It is truly a wonderful film by any standards, more when you think of the context in which it was made.

    I don't think anybody but Vinod could have made Mission Kashmir.

    He's film-mad, though. A couple of days ago, he rang up and said to me, "So what is the next project?" No rest for the driven!

    What do you have to say about the cast of the film -- Hrithik Roshan, Preity Zinta, Sanjay Dutt and Jackie Shroff. Do you feel they have done justice to your script?

    This might sound like I'm hardselling a film I am involved in but I'll say it anyway. Each actor has done his career best work in this film. Go see it. You'll see what I mean.

    They did more than justice, they lived the parts. I think I can speak for the other writers as well: our Altaaf, our Sufi, our Inayat Khan, our Hilal Kohistani -- they all came alive on the screen.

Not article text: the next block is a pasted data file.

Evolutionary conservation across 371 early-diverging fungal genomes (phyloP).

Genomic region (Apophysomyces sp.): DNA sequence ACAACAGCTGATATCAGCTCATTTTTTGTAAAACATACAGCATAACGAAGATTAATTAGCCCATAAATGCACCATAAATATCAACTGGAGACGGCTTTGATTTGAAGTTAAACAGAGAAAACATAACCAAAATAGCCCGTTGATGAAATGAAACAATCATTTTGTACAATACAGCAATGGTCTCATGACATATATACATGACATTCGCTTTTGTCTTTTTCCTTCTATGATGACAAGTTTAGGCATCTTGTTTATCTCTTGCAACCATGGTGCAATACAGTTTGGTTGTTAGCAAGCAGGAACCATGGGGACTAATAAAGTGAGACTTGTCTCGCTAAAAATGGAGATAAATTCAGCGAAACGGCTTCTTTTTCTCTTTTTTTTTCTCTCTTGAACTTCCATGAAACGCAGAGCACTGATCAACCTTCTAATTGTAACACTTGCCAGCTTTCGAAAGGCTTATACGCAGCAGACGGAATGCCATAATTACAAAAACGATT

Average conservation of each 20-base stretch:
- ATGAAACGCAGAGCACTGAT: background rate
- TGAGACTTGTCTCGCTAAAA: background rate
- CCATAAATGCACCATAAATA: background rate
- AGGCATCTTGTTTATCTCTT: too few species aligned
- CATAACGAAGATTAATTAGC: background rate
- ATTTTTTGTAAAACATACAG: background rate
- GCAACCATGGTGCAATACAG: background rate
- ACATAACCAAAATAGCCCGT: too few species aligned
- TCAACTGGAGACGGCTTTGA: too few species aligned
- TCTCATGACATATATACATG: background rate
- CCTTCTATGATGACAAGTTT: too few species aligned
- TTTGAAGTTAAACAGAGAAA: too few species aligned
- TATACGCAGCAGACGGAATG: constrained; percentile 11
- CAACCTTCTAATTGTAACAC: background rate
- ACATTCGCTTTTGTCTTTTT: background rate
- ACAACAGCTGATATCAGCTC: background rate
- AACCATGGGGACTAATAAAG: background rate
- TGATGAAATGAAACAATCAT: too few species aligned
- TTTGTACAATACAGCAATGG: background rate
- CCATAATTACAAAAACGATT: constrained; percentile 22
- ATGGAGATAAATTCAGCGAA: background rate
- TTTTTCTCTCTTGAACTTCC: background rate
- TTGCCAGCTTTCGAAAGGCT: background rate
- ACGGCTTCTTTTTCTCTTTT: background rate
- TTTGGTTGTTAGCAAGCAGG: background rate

What is more, Binod Pradhan's cinematography is just amazing. The mood and texture that he has achieved gives the film its soul.

    What is the message of Mission Kashmir?

    The song in the film goes, Phir zarra zarra mehkega / khushboo ke mausam ayenge / phir chinar ki shaakhon pe / panchi apna ghar banayenge. (Again, flowers will sweetly scent the air / Again, the seasons of fragrance will come / Again, on the branches of the chinar tree, birds will build nests.)

    Despite all the sorrow, the loss, this is the hope that inspired us to work. And that is the hope that the film conveys.

    Which is more exciting -- writing for a book or for a film ?

    Writing fiction is what I do. It is what I am.

    I can't exist without writing fiction. Writing for films is 'exciting' in itself. But it is also pleasurable for me in that it is a diversion from my central pursuit.

    I am sure I will do it again. But I don't need to do it.

    But writing fiction is like breathing for me. It is necessary.